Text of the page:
102 COMMERCE, FINANCE AND STATECRAFT 5 Whig history: Paul de Rapin de Thoyras’s Histoire The latter years of the seventeenth century saw a series of calls for a complete account of England’s history from the Roman invasion to the present, which would be able to rival both in quality and scale the work of Livy.1 Initial attempts at such an endeavour were made by, among others, John Milton, William Temple and Jonathan Swift, while more substantial accounts emerged from Robert Brady and James Tyrrell, both of whom reached Richard II.2 A success, of sorts, was
The eighteenth century was long deemed ‘the classical age of the constitution’ in Britain, with cabinet government based on a two-party system of Whigs and Tories in Parliament, and a monarchy whose powers had been emasculated by the Glorious Revolution of 1688–1689. This study furthers the work of Sir Lewis Namier, who, in 1929, argued that no such party system existed, George III was not a cypher, and that Parliament was an administration composed of factions and opposition. George III is a high-profile and well-known character in British history, whose policies have often been blamed for the loss of Britain's American colonies, around whom rages a perennial dispute over his aims: was he seeking to restore royal power or merely exercising his constitutional rights? This is a chronological survey of the first ten years of his reign through power politics and policy making.
Chap 11 19/8/02 11:50 am Page 237 11 Conclusion: factions or parties? The old concept of a two-party system of Whigs and Tories does not survive detailed knowledge of mid-eighteenth-century politics.1 By 1760 less than one hundred MPs could be deemed Tories even by a generous definition, and in the ensuing decade they split asunder, being variously attached to the Court or to factions, or remaining independent of all connections. The ministry at George III’s accession was a coalition of all the Whig groups, but soon fell apart. The next five ministries were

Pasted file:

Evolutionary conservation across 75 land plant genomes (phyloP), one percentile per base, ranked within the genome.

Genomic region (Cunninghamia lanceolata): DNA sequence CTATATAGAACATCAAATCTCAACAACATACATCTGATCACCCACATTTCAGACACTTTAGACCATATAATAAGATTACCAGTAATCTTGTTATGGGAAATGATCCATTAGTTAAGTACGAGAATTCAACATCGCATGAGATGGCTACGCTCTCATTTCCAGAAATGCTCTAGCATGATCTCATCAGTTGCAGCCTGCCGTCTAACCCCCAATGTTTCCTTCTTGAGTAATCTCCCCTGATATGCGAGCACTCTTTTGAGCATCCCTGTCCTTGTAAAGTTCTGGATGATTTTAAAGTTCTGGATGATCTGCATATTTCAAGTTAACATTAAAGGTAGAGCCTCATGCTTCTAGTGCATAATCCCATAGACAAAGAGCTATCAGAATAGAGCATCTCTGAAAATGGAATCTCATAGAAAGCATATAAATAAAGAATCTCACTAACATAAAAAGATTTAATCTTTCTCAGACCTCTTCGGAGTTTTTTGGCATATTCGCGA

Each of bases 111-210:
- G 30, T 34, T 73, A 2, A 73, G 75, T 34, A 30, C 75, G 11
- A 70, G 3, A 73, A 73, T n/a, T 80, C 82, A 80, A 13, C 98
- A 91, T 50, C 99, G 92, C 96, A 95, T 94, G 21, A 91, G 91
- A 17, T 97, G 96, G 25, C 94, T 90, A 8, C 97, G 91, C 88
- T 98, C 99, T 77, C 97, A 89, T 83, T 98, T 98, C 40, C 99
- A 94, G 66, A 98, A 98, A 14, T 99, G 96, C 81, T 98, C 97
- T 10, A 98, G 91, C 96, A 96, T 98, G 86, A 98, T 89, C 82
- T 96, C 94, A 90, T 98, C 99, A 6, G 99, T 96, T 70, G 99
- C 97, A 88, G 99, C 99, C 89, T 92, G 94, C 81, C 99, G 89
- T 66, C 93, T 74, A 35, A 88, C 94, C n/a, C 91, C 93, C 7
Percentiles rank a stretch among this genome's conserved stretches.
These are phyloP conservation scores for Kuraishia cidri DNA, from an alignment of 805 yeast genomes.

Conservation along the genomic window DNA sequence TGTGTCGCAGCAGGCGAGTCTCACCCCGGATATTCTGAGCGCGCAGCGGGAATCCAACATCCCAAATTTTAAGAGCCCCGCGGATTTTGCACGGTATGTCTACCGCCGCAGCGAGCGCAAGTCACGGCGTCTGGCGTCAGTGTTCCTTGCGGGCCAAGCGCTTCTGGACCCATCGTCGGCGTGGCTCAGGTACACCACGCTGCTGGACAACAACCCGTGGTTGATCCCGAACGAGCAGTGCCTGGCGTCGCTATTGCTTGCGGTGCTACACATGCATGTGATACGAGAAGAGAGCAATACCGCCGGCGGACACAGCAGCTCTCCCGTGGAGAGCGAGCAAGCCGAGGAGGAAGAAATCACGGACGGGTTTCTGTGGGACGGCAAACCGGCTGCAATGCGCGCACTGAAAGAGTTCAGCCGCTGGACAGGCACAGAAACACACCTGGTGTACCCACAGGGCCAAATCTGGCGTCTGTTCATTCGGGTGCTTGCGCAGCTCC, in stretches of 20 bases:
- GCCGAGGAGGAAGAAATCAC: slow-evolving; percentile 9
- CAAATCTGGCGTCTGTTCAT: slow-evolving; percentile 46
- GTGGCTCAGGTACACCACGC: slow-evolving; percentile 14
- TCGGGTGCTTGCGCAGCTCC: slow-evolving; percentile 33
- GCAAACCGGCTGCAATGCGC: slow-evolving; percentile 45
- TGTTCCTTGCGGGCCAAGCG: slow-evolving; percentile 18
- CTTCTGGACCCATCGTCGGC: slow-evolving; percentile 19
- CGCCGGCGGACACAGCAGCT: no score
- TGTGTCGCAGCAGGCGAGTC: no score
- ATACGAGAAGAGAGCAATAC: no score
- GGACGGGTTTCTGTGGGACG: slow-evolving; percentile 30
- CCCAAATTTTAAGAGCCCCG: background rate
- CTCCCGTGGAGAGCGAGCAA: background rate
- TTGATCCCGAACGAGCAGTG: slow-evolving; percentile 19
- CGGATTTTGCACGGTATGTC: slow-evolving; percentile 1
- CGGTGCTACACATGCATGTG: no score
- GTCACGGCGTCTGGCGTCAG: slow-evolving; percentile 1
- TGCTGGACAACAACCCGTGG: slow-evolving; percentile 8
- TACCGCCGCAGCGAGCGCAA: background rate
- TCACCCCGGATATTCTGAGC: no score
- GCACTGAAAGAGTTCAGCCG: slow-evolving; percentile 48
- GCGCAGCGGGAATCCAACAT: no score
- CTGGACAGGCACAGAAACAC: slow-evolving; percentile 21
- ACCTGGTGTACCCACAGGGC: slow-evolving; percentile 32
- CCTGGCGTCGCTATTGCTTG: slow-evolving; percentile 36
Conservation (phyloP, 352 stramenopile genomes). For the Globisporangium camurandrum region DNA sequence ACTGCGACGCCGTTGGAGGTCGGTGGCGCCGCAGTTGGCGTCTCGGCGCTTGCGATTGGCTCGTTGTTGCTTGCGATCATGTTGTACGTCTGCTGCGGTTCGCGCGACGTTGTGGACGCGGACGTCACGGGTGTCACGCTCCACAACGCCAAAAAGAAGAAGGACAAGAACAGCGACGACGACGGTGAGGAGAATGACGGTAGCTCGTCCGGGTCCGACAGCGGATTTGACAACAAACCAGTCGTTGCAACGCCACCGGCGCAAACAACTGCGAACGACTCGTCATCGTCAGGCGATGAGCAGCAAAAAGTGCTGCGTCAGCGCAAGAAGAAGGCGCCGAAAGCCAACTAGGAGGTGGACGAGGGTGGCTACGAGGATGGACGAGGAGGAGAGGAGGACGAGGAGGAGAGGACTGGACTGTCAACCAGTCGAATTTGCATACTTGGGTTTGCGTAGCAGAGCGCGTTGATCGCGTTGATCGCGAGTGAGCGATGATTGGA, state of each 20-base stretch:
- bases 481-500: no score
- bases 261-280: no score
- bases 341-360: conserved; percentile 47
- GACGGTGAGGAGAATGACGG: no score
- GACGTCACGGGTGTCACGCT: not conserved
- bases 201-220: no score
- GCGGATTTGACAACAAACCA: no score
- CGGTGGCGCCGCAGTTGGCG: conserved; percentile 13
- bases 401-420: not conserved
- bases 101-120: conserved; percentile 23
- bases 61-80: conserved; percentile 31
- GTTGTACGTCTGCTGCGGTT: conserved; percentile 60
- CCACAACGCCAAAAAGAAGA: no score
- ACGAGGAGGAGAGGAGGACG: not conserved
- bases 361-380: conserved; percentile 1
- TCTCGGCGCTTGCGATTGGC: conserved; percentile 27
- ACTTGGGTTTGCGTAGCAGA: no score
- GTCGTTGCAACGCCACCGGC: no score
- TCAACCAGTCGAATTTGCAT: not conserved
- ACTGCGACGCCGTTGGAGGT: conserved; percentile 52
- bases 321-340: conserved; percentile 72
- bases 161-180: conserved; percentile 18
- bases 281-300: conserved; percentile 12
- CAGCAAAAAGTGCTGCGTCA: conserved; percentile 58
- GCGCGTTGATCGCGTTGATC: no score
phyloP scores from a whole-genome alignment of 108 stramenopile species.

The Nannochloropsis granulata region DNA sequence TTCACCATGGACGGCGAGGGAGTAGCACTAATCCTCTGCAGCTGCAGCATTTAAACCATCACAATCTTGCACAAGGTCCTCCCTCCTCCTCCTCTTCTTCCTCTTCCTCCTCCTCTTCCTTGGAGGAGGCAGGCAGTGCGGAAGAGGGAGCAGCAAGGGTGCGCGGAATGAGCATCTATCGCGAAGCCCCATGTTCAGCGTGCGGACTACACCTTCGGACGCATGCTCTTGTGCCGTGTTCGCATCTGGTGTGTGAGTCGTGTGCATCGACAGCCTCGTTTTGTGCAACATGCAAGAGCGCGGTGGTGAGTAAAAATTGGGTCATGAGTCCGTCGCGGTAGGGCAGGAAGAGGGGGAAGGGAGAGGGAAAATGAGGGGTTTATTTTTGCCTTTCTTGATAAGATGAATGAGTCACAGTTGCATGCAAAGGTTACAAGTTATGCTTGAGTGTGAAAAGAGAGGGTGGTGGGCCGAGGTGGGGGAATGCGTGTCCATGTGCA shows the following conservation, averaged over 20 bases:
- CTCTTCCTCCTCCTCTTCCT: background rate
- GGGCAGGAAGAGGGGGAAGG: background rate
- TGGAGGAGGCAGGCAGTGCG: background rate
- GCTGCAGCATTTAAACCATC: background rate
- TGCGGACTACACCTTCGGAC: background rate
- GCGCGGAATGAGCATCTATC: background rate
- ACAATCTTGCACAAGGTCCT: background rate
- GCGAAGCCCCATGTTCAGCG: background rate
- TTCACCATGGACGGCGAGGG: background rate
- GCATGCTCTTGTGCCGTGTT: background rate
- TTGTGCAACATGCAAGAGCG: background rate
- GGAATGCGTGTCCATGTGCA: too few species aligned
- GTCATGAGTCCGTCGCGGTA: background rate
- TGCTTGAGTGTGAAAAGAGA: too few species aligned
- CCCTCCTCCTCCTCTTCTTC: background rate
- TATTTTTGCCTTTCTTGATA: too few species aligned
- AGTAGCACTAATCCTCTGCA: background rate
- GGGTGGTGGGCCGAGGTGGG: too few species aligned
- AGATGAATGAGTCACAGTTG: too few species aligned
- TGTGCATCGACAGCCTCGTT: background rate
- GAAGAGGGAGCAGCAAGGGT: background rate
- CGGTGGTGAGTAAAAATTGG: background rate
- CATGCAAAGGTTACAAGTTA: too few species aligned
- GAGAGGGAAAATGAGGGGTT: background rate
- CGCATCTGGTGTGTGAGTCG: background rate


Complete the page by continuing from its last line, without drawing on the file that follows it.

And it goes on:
-economic statecraft analysis; Salmon’s and Carte’s point was not so much that finance and commerce were being badly managed by monarchs, but that they were not being managed at all. Equally, however, the effect of such commentary was to vindicate established ideas; the modern era was conceived of as retrograde, and the monarchical administration of, and responsibility for, economic activity were presented as the desirable norm. My discussion in this chapter opens with an outline of the period’s principal financial innovations, before looking at how ‘Court Whig’ and ‘Patriot
Chap 2 19/8/02 11:41 am Page 24 2 The political scenario in 1760 Party terminology in eighteenth-century Britain is a minefield of myth, prejudice, and contradiction. Not since the 1720s had the line between administration and opposition been one between Whig and Tory parties. Outside the main Whig government party, headed since 1754 by the Duke of Newcastle, there existed smaller Whig factions, varyingly in and out of office. In the 1750s only two were of real significance. One was a small talented family group in which the leading figures were the
his ministers. How far the balance of power in the British constitution had already tilted from the Crown to the House of Commons was the issue underlying the controversy over the behaviour of George III when he inherited the throne in 1760. For the active role played by that new young monarch seemed to many contemporaries accustomed to envisaging Parliament as the power centre of their political world to be a reversion to pre-1689 practice. Was he subverting the constitution, as portrayed by the traditional interpretation long held by Whig or liberal historians